Many writers in our community choose to self-publish. Not all books appeal to the whole country and some books are local and personal or collaborative in nature such as our Portsmouth Fairy Tales for Grown Ups or Dark City: Portsmouth Tales of Haunting or Horror, inspired by the Darkfest festival. Most bookshops turn their nose up at indie books but Jo stocks and sells them without claiming the excessive 50% cut that other bookshops demand for ‘community activity’ titles.  

Joanna also supports bids inviting big name authors to the city, meaning we can bring inspiring writers who have turned writing into a career. For instance, when Cressida Cowell was visiting a school in Portsmouth, I asked her agent to add an hour to her schedule so the writers could ask her for tips. Joanna supported my bid, and ordered Cressida’s books in with less than a week’s notice. It was enough to convince the publishers that it was worth her doing an extra stop in her How To Train Your Dragons tour. We let the writers know and the bookshop filled with young readers (as young as 4!), creative writing students, academics and local writers. Cressida’s advice about sketching the world of your story was brilliant, and she made us laugh when she admitted turning down offers from TV studios as they planned to cast the dragons in her story as accessorised dogs.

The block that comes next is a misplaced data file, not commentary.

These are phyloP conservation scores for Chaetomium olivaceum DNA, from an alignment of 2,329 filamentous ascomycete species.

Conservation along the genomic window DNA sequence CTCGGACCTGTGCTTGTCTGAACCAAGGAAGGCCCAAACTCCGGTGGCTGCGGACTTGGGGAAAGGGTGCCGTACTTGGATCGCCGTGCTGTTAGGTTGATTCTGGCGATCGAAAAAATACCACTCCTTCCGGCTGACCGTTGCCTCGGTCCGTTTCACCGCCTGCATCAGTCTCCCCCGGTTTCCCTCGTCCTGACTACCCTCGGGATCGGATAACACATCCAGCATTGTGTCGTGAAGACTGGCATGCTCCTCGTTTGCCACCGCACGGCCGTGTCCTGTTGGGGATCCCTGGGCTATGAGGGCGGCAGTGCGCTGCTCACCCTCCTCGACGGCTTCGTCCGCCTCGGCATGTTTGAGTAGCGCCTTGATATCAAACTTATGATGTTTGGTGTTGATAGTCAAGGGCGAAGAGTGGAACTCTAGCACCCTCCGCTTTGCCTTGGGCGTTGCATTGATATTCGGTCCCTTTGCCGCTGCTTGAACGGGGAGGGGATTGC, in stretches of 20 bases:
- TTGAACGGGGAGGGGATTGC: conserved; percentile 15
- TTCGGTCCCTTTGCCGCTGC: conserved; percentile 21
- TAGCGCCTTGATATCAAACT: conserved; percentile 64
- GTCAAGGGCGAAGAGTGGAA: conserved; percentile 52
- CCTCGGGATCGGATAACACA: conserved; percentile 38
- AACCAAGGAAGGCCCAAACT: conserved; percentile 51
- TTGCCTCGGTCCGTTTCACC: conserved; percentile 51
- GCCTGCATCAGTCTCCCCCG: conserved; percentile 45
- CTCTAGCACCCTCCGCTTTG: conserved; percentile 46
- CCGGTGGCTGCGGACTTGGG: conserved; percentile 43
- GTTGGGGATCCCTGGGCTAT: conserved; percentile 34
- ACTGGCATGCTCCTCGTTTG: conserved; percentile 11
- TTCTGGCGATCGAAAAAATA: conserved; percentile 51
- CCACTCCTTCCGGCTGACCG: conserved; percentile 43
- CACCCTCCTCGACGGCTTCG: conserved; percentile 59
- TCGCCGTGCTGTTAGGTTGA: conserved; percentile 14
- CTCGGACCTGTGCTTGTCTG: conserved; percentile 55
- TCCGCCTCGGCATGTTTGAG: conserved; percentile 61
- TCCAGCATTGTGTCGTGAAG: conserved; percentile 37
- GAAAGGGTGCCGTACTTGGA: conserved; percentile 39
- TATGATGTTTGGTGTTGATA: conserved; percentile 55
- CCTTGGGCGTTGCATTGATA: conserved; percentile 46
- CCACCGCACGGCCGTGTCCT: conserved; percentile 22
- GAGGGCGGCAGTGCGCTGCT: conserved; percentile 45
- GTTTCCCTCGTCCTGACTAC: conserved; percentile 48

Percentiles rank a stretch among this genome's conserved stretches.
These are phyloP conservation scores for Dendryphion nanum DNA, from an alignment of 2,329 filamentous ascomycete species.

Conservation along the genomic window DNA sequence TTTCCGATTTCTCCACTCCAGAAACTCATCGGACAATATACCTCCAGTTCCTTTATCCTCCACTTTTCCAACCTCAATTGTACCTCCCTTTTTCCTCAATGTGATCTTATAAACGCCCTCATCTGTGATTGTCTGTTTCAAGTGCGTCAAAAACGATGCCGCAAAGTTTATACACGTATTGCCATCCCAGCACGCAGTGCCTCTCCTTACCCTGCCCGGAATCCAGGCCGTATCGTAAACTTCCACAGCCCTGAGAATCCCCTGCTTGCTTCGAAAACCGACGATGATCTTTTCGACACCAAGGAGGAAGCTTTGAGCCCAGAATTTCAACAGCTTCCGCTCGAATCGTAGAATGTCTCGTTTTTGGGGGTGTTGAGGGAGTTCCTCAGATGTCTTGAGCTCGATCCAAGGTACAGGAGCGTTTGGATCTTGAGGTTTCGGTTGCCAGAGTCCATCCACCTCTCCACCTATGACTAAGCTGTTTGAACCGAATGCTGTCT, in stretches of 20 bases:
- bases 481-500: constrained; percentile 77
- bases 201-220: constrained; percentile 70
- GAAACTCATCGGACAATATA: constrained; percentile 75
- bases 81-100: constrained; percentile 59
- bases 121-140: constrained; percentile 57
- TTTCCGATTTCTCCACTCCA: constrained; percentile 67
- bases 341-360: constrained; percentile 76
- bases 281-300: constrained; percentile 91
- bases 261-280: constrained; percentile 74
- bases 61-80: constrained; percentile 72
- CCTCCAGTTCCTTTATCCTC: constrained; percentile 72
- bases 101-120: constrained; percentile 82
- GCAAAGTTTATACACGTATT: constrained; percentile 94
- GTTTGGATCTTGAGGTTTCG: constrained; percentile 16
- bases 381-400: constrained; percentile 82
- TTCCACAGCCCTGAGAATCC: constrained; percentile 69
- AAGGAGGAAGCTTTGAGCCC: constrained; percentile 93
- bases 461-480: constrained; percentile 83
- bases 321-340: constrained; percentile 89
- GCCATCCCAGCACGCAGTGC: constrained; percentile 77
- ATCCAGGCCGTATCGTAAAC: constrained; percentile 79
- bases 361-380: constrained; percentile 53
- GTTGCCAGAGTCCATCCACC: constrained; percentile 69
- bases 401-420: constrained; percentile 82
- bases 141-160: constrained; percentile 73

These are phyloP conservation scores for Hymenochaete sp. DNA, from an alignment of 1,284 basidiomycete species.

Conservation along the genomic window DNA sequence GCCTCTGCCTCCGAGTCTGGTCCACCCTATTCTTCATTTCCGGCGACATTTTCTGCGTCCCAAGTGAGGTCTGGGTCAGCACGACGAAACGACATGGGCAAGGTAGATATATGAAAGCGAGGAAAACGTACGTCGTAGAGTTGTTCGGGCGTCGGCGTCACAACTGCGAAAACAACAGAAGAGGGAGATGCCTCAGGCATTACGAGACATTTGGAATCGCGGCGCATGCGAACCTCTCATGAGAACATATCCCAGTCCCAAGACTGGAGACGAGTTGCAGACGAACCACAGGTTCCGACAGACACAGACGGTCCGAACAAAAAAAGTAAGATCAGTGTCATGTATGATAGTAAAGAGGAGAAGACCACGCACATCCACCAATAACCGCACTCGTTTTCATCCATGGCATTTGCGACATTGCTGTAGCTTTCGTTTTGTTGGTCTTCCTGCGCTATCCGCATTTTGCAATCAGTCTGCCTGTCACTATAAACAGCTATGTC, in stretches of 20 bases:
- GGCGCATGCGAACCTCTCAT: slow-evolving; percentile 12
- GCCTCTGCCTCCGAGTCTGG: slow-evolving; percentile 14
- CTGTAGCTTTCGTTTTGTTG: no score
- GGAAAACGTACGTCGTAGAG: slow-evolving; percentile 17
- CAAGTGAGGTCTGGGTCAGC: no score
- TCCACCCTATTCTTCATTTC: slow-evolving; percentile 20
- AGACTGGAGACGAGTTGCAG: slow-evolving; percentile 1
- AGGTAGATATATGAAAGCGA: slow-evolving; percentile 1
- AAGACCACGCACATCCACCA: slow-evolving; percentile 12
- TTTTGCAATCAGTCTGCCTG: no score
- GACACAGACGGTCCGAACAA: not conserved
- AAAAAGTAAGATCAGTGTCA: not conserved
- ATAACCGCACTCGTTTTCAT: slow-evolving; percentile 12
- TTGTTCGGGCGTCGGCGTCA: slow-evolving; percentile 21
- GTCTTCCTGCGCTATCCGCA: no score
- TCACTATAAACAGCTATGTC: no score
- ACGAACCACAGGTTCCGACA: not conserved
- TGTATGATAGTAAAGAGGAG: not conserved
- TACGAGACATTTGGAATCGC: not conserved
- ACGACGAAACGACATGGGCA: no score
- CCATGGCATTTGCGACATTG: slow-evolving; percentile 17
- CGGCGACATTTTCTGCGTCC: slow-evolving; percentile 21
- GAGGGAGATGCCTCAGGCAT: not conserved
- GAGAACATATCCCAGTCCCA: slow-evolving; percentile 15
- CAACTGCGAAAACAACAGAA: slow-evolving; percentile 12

Moments like these keep writers writing, keep students forging ahead with creative writing and film degrees, and bind us as a community working on what can otherwise be a lonely vocation.  

As Portsmouth publisher and freelance writer Matt Wingett explains ‘You remove Blackwell’s and you isolate the university. Blackwell’s is a cultural hub.’